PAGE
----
1500 AXA Tower I Syracuse, NY 13221 HON. GLENN T. SUDDABY, United States District Judge
Currently before the Court in this breach-of-contract action is a motion for a temporary restraining order ("TRO") and preliminary injunction filed by Material Handling Products Corporation ("Plaintiff") against Nacco Materials Handling Group, Inc. ("Defendant"). (Dkt. No. 7.) For the reasons stated below, Plaintiff's motion for a temporary restraining order is granted, decision on Plaintiff's motion for a preliminary injunction is reserved, and the parties are directed to appear before this Court at 1 p.m. on Thursday, February 17, 2011, for oral argument on the issue of whether the TRO should be converted to a preliminary injunction and/or revoked.
On January 27, 2011, Plaintiff filed a motion for a TRO and preliminary injunction in New York State Supreme Court. (Dkt. No. 1.) It appears that Defendant did not oppose Plaintiff's request. On January 28, 2011, Plaintiff was granted a TRO, which enjoined Defendant from (1) terminating Plaintiff's long-standing written Dealer Selling Agreement ("Agreement"), and (2) communicating to any of Plaintiff's customers or known prospective customers any information relative to the Agreement. A hearing on the TRO was scheduled for February 10, 2011.
On February 3, 2011, Defendant removed the action to this Court. (Dkt. No. 1.) Plaintiff now seeks an Order "continuing" the TRO, and enjoining Defendants from terminating Plaintiff's long-standing written Dealer's Agreement, pending a final determination in this action. (Id.) (Dkt. No. 7.)
Pursuant to the well-known legal standard governing motions for temporary restraining orders,*fn1 a party seeking such relief must establish two things. First, the party must establish a likelihood of irreparable harm if the requested relief is denied. Second, the party must establish either (a) a likelihood of success on the merits of its case, or (b) sufficiently serious questions going to the merits to make them a fair ground for litigation, and a balance of hardships tipping decidedly in its favor.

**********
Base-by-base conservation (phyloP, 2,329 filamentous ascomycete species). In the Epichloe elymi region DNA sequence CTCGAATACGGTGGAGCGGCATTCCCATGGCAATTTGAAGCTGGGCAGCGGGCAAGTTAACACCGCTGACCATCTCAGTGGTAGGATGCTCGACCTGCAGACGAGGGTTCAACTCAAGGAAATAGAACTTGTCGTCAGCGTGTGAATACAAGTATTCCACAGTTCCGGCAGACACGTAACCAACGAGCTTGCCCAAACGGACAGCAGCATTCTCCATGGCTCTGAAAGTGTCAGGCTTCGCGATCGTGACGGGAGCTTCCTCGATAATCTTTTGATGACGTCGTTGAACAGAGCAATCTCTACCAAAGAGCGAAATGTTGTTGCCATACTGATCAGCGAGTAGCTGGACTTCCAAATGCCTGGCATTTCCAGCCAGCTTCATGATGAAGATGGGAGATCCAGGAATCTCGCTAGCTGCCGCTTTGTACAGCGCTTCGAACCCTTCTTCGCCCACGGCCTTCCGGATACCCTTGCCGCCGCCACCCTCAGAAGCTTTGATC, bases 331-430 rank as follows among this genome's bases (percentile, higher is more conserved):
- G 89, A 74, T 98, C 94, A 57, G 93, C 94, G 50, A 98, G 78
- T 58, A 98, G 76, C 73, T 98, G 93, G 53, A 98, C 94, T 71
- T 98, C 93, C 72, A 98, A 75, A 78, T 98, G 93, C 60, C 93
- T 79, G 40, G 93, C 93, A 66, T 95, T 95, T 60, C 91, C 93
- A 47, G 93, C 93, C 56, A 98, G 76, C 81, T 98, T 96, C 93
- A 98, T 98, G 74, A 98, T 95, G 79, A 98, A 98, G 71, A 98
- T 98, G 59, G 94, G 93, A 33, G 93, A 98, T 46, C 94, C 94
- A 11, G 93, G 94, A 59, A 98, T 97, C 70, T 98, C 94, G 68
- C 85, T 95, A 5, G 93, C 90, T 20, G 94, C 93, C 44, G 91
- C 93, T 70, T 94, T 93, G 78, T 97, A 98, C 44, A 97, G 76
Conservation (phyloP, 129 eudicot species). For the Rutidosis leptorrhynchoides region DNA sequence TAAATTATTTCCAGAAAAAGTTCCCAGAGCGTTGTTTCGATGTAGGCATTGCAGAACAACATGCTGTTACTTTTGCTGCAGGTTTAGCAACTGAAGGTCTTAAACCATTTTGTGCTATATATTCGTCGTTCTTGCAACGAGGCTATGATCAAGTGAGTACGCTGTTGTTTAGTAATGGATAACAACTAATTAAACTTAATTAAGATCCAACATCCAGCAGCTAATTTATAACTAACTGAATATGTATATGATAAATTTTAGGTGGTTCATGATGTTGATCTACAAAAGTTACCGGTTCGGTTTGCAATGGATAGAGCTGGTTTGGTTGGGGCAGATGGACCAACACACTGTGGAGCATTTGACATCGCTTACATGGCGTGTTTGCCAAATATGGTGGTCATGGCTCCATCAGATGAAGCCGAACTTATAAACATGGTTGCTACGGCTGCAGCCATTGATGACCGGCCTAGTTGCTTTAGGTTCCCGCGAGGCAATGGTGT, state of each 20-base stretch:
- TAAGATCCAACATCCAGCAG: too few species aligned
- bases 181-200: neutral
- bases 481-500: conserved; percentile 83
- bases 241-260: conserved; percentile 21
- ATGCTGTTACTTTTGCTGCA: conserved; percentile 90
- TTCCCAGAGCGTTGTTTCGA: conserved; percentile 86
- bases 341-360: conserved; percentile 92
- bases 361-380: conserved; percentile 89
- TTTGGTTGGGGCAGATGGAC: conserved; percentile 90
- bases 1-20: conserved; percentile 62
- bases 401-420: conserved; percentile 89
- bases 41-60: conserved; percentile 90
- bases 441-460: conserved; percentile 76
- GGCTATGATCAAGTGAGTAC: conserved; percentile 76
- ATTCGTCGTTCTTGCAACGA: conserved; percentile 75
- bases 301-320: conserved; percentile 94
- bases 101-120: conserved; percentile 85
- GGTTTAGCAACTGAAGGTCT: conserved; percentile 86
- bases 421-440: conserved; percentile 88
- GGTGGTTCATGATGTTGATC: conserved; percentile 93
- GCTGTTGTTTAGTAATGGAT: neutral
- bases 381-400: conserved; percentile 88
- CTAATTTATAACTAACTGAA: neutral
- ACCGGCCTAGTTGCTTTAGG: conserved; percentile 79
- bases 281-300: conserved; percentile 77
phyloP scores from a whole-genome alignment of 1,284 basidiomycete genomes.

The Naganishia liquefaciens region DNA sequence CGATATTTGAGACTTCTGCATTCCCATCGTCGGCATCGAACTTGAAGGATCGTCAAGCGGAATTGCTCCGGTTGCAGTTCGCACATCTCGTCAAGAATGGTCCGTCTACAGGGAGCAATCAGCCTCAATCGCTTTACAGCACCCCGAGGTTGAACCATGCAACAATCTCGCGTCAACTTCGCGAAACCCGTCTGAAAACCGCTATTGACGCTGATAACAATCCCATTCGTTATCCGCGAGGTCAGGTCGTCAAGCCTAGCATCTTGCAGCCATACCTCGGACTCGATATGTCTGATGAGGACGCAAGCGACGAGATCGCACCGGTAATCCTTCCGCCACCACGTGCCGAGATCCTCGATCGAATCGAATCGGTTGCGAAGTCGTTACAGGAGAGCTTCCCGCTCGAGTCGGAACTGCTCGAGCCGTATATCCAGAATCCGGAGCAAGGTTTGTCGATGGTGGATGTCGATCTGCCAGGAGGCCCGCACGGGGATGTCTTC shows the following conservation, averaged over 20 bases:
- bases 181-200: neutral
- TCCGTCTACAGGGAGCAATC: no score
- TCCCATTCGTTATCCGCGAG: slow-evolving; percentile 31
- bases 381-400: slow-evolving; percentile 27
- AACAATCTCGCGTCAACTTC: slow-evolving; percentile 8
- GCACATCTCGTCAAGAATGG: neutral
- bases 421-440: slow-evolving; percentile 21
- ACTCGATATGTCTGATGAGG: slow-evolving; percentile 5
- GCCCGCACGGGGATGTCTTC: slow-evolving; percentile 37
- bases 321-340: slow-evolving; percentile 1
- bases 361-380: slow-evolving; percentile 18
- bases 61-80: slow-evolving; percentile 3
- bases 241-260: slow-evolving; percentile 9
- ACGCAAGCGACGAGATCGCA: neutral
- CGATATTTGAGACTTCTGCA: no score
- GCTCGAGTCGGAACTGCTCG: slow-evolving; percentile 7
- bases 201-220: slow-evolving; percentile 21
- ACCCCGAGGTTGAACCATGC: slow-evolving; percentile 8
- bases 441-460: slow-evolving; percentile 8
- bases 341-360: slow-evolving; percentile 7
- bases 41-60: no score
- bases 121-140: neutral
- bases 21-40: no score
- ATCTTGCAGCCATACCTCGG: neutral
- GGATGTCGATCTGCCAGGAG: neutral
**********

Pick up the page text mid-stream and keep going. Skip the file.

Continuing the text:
1. First Requirement--Likelihood of Irreparable Harm
Based on the affidavit testimony of Scott Minich, the Verified Complaint, and exhibits thereto, the Court finds as follows: (1) Plaintiff is a small, family-owned business that has been a dealer of Defendant's forklifts since 1953; (2) Defendant is a corporation that designs, engineers, manufactures, sells, leases and services branded lift-trucks, including forklifts, and related after-market parts; (3) during the more than forty-year relationship between Plaintiff and Defendant, Plaintiff has disclosed to Defendant significant amounts of proprietary and confidential business information; (4) having been in business for more than fifty years as Defendant's franchisee, Plaintiff has established relationships with its customers, financiers, and employees, the value of which to Plaintiff is not readily calculable; (5) Plaintiff's company has several employees who have been trained, at Plaintiff's expense, to service and maintain Defendant-branded lift trucks, which training is not readily transferable to another manufacturer's products; and (6) on August 31, 2010, Defendant sent Plaintiff a letter, which indicated that Plaintiff had failed to meet the agreed requirements for 2010, and in three of the last four years, and therefore, Plaintiff's dealership appointment would be terminated on January 31, 2011.
As a result, the Court concludes that Plaintiff has established a likelihood of irreparable harm if the requested relief (i.e., a TRO pending a hearing on Plaintiff's motion for a preliminary injunction) is denied.
2. Second Requirement--Probability of ...